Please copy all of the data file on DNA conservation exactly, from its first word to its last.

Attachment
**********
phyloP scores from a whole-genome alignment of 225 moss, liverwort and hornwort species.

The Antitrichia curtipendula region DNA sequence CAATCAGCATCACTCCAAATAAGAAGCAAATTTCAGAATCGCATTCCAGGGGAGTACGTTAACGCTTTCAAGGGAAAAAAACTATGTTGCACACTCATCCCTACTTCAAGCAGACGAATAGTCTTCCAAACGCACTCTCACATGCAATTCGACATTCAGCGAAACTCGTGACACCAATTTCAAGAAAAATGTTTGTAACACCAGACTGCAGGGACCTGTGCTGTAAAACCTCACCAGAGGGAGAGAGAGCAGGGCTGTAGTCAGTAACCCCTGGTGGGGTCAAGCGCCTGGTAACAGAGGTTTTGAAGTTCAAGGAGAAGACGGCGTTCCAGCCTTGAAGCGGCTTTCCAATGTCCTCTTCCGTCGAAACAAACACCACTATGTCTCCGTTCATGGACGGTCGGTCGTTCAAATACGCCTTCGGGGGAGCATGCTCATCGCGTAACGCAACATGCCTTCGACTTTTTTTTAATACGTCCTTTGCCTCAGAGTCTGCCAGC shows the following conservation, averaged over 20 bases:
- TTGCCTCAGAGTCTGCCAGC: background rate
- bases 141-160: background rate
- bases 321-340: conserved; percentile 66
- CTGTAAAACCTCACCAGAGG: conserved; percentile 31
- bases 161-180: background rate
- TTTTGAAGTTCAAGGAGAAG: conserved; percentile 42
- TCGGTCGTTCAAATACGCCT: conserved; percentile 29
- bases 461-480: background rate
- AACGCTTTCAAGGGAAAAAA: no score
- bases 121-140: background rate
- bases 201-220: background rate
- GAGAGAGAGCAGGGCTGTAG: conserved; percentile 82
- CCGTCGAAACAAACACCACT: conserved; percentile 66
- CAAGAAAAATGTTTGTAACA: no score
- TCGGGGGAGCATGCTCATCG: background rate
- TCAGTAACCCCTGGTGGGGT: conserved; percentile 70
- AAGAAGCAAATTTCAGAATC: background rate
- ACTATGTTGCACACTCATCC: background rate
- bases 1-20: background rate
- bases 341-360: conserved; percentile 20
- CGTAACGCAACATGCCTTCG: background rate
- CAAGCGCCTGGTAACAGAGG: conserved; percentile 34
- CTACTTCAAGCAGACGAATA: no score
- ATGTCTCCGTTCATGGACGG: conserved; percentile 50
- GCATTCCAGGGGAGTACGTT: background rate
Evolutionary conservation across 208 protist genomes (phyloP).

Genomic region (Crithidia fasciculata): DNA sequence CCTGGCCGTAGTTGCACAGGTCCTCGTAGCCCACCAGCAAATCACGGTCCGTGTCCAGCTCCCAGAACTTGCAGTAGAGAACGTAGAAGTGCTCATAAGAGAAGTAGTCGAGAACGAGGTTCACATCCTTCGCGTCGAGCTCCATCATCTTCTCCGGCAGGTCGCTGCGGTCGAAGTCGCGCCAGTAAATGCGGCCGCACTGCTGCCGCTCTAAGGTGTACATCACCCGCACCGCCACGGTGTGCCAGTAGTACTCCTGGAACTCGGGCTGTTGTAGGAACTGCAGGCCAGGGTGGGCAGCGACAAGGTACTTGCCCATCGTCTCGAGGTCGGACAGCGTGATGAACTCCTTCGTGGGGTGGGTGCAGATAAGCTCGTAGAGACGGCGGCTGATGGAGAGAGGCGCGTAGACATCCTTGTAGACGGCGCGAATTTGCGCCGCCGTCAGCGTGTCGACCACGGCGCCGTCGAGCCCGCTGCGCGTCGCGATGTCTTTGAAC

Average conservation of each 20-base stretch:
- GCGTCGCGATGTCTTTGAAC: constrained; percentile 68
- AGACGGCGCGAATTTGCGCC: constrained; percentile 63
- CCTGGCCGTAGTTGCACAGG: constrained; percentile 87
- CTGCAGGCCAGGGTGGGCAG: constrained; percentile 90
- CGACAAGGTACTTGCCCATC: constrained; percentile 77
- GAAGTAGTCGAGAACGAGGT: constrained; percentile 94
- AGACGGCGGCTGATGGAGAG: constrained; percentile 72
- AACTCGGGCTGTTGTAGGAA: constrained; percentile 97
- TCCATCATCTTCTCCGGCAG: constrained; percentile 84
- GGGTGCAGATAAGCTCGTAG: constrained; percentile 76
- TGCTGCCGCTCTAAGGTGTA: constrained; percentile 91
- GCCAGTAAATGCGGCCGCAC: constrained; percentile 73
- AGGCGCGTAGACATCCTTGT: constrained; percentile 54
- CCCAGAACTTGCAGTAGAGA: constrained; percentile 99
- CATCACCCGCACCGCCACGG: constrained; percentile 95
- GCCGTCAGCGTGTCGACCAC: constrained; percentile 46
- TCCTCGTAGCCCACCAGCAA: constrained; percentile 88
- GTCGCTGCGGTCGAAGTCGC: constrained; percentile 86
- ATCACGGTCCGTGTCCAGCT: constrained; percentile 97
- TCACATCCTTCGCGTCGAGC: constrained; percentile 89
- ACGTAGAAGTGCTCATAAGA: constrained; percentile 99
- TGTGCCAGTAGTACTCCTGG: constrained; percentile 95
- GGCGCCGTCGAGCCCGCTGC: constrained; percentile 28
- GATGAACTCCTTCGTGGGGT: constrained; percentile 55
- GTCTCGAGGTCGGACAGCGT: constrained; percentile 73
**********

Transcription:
phyloP scores from a whole-genome alignment of 225 moss, liverwort and hornwort species.

The Antitrichia curtipendula region DNA sequence CAATCAGCATCACTCCAAATAAGAAGCAAATTTCAGAATCGCATTCCAGGGGAGTACGTTAACGCTTTCAAGGGAAAAAAACTATGTTGCACACTCATCCCTACTTCAAGCAGACGAATAGTCTTCCAAACGCACTCTCACATGCAATTCGACATTCAGCGAAACTCGTGACACCAATTTCAAGAAAAATGTTTGTAACACCAGACTGCAGGGACCTGTGCTGTAAAACCTCACCAGAGGGAGAGAGAGCAGGGCTGTAGTCAGTAACCCCTGGTGGGGTCAAGCGCCTGGTAACAGAGGTTTTGAAGTTCAAGGAGAAGACGGCGTTCCAGCCTTGAAGCGGCTTTCCAATGTCCTCTTCCGTCGAAACAAACACCACTATGTCTCCGTTCATGGACGGTCGGTCGTTCAAATACGCCTTCGGGGGAGCATGCTCATCGCGTAACGCAACATGCCTTCGACTTTTTTTTAATACGTCCTTTGCCTCAGAGTCTGCCAGC shows the following conservation, averaged over 20 bases:
- TTGCCTCAGAGTCTGCCAGC: background rate
- bases 141-160: background rate
- bases 321-340: conserved; percentile 66
- CTGTAAAACCTCACCAGAGG: conserved; percentile 31
- bases 161-180: background rate
- TTTTGAAGTTCAAGGAGAAG: conserved; percentile 42
- TCGGTCGTTCAAATACGCCT: conserved; percentile 29
- bases 461-480: background rate
- AACGCTTTCAAGGGAAAAAA: no score
- bases 121-140: background rate
- bases 201-220: background rate
- GAGAGAGAGCAGGGCTGTAG: conserved; percentile 82
- CCGTCGAAACAAACACCACT: conserved; percentile 66
- CAAGAAAAATGTTTGTAACA: no score
- TCGGGGGAGCATGCTCATCG: background rate
- TCAGTAACCCCTGGTGGGGT: conserved; percentile 70
- AAGAAGCAAATTTCAGAATC: background rate
- ACTATGTTGCACACTCATCC: background rate
- bases 1-20: background rate
- bases 341-360: conserved; percentile 20
- CGTAACGCAACATGCCTTCG: background rate
- CAAGCGCCTGGTAACAGAGG: conserved; percentile 34
- CTACTTCAAGCAGACGAATA: no score
- ATGTCTCCGTTCATGGACGG: conserved; percentile 50
- GCATTCCAGGGGAGTACGTT: background rate
Evolutionary conservation across 208 protist genomes (phyloP).

Genomic region (Crithidia fasciculata): DNA sequence CCTGGCCGTAGTTGCACAGGTCCTCGTAGCCCACCAGCAAATCACGGTCCGTGTCCAGCTCCCAGAACTTGCAGTAGAGAACGTAGAAGTGCTCATAAGAGAAGTAGTCGAGAACGAGGTTCACATCCTTCGCGTCGAGCTCCATCATCTTCTCCGGCAGGTCGCTGCGGTCGAAGTCGCGCCAGTAAATGCGGCCGCACTGCTGCCGCTCTAAGGTGTACATCACCCGCACCGCCACGGTGTGCCAGTAGTACTCCTGGAACTCGGGCTGTTGTAGGAACTGCAGGCCAGGGTGGGCAGCGACAAGGTACTTGCCCATCGTCTCGAGGTCGGACAGCGTGATGAACTCCTTCGTGGGGTGGGTGCAGATAAGCTCGTAGAGACGGCGGCTGATGGAGAGAGGCGCGTAGACATCCTTGTAGACGGCGCGAATTTGCGCCGCCGTCAGCGTGTCGACCACGGCGCCGTCGAGCCCGCTGCGCGTCGCGATGTCTTTGAAC

Average conservation of each 20-base stretch:
- GCGTCGCGATGTCTTTGAAC: constrained; percentile 68
- AGACGGCGCGAATTTGCGCC: constrained; percentile 63
- CCTGGCCGTAGTTGCACAGG: constrained; percentile 87
- CTGCAGGCCAGGGTGGGCAG: constrained; percentile 90
- CGACAAGGTACTTGCCCATC: constrained; percentile 77
- GAAGTAGTCGAGAACGAGGT: constrained; percentile 94
- AGACGGCGGCTGATGGAGAG: constrained; percentile 72
- AACTCGGGCTGTTGTAGGAA: constrained; percentile 97
- TCCATCATCTTCTCCGGCAG: constrained; percentile 84
- GGGTGCAGATAAGCTCGTAG: constrained; percentile 76
- TGCTGCCGCTCTAAGGTGTA: constrained; percentile 91
- GCCAGTAAATGCGGCCGCAC: constrained; percentile 73
- AGGCGCGTAGACATCCTTGT: constrained; percentile 54
- CCCAGAACTTGCAGTAGAGA: constrained; percentile 99
- CATCACCCGCACCGCCACGG: constrained; percentile 95
- GCCGTCAGCGTGTCGACCAC: constrained; percentile 46
- TCCTCGTAGCCCACCAGCAA: constrained; percentile 88
- GTCGCTGCGGTCGAAGTCGC: constrained; percentile 86
- ATCACGGTCCGTGTCCAGCT: constrained; percentile 97
- TCACATCCTTCGCGTCGAGC: constrained; percentile 89
- ACGTAGAAGTGCTCATAAGA: constrained; percentile 99
- TGTGCCAGTAGTACTCCTGG: constrained; percentile 95
- GGCGCCGTCGAGCCCGCTGC: constrained; percentile 28
- GATGAACTCCTTCGTGGGGT: constrained; percentile 55
- GTCTCGAGGTCGGACAGCGT: constrained; percentile 73